15 Q. [Interpretation] Good day, Mr. Gagro, my name is Mr. Kovacic. I'm
16 Defence counsel for Mr. Praljak. There are a few other questions I'd like
17 to put to you.
18 Since we're discussing the old bridge, let me put another question
19 to you about it. You said quite clearly that the bridge was in a fairly
20 good state but it had been damaged. Could this damage be seen with a
21 naked eye or was an expert required to see such damage?
22 A. Well, it was possible to see the damage to the armour, to the
23 protection for the bridge.
24 Q. Do you know what the cause of that damage was?
25 A. Well, it's obvious: Our forces had already taken up position
1 around the old bridge, and that was the only link between the two sides,
2 and Serbian forces shelled that position because they knew that forces
3 would assemble there and that was the only point at which it was possible
4 to cross from one side of the town to the other.
5 Q. So does this mean that the old bridge was damaged by the Serbian
6 forces, by the Serbian artillery when the Croats and Muslims under the HVO
7 organisation launched an offensive against the Serbian forces?
8 A. Well, look, I have to correct you because I do know that,
9 unfortunately, my colleague was killed on the bridge as a result of a
10 mortar shell. It wasn't easy for the Serbs who had withdrawn to their
11 positions to use guns and other artillery to target such a bridge, so they
12 used mortars.
13 Q. Thank you very much. Was there any damage prior to that battle?
14 A. Well, if you're asking me about peacetime, well, you know that the
15 old bridge in Mostar is one of the oldest bridges. It's existed for over
16 400 years. And it had been slightly damaged because of exposure to the
17 weather, the rain. So it had been repaired.
18 Q. I wasn't very precise. You started talking about the history of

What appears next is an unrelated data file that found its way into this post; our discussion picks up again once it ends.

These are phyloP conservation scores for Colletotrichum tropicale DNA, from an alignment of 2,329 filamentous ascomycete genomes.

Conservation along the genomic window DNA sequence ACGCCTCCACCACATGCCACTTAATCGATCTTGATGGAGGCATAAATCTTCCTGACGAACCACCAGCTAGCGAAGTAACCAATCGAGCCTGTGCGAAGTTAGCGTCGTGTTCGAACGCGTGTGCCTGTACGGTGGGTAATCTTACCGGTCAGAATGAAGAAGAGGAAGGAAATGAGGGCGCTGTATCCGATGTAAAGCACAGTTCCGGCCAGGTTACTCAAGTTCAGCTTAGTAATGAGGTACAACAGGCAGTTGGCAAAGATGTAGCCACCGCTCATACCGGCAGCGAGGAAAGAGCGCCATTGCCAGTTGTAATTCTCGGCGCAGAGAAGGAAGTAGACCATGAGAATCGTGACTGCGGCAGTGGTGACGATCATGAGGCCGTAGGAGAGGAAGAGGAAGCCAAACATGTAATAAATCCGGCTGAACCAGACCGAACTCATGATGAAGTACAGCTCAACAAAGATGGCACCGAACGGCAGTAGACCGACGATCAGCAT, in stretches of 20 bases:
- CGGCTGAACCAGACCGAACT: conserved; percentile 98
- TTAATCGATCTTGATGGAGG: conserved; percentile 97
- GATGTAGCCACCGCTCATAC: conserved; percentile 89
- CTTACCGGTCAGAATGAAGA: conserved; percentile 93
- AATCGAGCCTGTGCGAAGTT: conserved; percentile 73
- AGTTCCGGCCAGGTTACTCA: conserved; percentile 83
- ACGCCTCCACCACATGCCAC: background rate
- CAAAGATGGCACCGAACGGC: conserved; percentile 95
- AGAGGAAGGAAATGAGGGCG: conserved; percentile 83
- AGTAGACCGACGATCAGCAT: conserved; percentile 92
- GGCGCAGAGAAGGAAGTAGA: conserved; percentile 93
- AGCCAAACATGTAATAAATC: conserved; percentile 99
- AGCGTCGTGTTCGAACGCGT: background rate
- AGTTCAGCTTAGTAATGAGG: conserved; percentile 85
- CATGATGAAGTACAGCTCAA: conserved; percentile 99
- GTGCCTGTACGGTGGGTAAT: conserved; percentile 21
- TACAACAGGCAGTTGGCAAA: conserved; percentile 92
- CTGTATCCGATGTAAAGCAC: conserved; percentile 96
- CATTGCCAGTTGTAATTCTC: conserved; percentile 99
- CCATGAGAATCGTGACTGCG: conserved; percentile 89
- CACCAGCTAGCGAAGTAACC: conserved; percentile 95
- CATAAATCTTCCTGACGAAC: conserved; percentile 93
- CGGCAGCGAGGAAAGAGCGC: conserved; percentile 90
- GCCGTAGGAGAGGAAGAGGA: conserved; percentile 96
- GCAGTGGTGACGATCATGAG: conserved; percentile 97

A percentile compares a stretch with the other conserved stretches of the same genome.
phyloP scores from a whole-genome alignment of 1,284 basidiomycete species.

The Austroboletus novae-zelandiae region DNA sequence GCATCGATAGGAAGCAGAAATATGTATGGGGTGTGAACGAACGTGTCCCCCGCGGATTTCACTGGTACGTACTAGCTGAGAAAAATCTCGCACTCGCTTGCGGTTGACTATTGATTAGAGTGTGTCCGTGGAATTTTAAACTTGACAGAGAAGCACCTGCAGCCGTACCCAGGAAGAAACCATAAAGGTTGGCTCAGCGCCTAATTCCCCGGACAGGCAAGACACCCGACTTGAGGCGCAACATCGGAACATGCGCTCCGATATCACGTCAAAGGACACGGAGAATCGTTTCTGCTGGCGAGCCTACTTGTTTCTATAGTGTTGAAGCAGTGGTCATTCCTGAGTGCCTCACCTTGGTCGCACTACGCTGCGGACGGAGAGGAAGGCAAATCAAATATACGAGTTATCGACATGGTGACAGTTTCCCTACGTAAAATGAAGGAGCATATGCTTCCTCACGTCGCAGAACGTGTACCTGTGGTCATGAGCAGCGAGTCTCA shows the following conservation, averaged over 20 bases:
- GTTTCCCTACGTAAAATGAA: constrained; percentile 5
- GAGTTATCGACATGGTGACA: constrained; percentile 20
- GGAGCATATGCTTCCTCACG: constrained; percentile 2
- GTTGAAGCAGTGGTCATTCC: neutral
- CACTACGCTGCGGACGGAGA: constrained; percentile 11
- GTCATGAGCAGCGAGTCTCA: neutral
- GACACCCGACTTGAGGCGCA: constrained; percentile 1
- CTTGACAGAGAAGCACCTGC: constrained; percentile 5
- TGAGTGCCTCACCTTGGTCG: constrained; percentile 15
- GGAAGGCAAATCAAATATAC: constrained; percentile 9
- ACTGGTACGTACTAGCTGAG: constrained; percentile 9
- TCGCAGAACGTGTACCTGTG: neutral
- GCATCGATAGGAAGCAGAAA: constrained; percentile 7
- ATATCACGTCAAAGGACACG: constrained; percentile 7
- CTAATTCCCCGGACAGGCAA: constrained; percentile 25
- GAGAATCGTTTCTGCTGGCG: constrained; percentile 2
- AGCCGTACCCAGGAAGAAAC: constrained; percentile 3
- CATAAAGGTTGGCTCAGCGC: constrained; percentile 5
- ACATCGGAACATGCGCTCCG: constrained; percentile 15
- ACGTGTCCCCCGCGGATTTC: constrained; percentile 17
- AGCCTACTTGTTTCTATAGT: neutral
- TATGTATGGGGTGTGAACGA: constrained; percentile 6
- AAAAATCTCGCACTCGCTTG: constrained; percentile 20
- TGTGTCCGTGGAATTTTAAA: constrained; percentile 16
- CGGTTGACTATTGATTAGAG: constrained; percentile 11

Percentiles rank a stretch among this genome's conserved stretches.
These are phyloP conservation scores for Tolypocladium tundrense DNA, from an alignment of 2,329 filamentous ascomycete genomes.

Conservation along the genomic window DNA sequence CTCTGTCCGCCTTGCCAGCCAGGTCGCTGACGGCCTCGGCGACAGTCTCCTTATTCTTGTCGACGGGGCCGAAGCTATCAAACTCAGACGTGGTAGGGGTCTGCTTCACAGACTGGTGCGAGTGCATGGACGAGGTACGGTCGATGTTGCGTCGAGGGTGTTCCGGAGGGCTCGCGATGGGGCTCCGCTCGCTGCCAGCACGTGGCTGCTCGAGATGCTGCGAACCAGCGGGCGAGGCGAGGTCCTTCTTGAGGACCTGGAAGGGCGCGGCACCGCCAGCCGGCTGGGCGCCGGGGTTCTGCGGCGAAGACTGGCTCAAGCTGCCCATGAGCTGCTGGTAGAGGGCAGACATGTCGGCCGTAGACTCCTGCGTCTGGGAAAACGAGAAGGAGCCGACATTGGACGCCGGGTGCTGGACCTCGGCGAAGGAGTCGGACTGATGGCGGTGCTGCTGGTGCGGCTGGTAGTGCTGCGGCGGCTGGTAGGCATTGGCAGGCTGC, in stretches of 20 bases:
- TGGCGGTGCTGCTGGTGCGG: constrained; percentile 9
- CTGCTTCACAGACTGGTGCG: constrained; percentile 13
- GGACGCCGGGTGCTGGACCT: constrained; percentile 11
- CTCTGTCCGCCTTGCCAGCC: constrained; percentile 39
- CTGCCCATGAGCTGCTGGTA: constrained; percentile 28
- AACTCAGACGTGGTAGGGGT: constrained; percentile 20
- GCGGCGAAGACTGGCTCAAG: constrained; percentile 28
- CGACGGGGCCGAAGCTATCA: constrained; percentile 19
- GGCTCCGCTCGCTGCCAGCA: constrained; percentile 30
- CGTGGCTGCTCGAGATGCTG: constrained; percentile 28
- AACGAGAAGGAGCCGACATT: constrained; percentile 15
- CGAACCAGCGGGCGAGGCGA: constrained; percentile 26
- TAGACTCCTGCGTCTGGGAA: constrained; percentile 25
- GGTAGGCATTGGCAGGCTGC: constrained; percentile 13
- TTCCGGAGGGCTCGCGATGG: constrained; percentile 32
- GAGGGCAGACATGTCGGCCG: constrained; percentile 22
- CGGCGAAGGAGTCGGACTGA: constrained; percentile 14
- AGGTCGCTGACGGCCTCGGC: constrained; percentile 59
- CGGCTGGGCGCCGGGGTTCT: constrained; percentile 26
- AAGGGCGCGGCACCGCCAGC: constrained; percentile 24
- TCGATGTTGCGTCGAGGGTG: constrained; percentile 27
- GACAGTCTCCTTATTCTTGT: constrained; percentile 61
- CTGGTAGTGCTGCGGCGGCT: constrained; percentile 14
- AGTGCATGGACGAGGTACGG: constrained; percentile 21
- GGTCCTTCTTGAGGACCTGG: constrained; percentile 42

19 the bridge.
20 A. I'm sorry. I didn't know what you were asking me about.
21 Q. My question concerned the time prior to when the bridge was
22 damaged as a result of conflicts. But when the Serbs were in control of
23 the town and when there was shooting, was the bridge damaged on that
25 A. Well, that's possible, but it wasn't that visible.
1 Q. Very well. Thank you. At the beginning of your testimony, page
2 9, line 19 of the transcript, you mentioned the establishment of the HDZ,
3 and you mentioned the sister relationship between the BH HDZ and the HDZ
4 in Croatia. You and I know what is at stake, but let's try to clarify
5 this for others who are not that familiar with the situation. Do you
6 remember when the HDZ was established in Croatia for the first time? I
7 know you can't mention dates.
8 A. In 1989. I know quite a few details about that.
9 Q. Very good. The HDZ was established in 1989 in Zagreb, and at the
10 time there were no conflicts and Yugoslavia was the Socialist Federative
11 Republic of Yugoslavia and was still in existence. It was still
12 functioning properly.
13 A. Yes.
14 Q. And other peoples and political groups at the time started
15 founding the first free parties in the former Yugoslavia; is that correct?